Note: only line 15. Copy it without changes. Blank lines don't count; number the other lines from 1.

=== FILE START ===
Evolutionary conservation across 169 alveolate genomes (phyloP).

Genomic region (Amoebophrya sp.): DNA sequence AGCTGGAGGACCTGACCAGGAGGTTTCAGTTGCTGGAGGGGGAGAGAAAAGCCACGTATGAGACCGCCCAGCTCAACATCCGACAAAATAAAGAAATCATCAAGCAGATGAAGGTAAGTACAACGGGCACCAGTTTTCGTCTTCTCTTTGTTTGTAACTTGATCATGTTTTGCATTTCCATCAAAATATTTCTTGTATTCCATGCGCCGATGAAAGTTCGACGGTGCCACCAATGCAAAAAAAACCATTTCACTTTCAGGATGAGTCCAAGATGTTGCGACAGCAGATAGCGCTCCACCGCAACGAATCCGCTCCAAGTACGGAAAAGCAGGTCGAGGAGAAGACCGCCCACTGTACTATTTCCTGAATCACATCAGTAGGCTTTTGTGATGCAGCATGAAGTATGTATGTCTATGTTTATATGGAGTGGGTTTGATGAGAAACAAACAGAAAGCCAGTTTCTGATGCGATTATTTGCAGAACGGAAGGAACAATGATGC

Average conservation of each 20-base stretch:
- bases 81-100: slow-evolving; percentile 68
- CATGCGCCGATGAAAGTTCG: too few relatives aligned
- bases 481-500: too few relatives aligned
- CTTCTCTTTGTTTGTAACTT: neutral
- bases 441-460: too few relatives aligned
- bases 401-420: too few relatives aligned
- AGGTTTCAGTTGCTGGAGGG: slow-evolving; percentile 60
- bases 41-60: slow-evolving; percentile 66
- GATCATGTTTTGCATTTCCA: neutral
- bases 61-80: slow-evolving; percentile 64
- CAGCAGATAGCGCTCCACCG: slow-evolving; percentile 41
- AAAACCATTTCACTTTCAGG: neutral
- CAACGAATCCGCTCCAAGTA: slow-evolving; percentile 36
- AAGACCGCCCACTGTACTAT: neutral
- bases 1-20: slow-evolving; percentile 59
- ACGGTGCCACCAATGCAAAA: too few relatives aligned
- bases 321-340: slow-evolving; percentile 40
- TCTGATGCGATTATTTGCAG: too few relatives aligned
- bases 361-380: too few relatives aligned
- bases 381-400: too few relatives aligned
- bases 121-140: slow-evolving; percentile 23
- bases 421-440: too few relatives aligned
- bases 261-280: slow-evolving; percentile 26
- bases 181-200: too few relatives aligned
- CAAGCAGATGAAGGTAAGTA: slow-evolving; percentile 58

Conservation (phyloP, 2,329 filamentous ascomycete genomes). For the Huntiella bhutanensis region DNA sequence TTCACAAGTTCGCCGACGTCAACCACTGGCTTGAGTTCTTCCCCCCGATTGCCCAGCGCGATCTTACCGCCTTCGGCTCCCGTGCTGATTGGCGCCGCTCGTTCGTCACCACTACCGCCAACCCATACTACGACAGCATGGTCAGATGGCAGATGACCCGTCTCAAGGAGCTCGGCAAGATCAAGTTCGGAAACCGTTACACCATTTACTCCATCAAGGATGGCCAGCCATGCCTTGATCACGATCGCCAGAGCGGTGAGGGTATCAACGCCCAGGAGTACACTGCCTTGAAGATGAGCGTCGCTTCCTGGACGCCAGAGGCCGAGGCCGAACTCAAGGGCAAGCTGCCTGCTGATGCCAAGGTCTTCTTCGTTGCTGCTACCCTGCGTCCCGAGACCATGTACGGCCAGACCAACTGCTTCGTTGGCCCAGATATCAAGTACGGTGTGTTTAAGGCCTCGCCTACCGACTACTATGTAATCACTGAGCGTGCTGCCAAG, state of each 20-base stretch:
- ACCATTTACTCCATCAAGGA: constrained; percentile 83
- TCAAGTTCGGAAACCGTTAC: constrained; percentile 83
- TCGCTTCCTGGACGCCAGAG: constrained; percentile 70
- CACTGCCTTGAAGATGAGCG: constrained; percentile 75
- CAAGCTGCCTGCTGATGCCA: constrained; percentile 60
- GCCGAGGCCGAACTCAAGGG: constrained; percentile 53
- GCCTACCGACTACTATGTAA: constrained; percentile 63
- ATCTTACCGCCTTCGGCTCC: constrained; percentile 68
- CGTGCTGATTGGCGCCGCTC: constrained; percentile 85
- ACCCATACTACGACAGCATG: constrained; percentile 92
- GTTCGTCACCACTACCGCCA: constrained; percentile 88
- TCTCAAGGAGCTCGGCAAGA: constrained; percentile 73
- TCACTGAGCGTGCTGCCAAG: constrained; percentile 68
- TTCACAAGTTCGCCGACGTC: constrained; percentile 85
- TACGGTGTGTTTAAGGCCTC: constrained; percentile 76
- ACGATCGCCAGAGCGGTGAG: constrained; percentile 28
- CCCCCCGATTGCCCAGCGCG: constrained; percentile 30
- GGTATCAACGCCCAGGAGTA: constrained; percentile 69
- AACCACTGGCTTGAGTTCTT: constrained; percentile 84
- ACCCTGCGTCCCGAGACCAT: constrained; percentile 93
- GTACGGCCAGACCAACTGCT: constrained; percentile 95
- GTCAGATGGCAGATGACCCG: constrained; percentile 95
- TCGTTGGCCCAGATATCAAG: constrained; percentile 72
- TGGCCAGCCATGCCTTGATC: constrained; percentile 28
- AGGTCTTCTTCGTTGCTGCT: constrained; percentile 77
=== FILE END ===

- AAAACCATTTCACTTTCAGG: neutral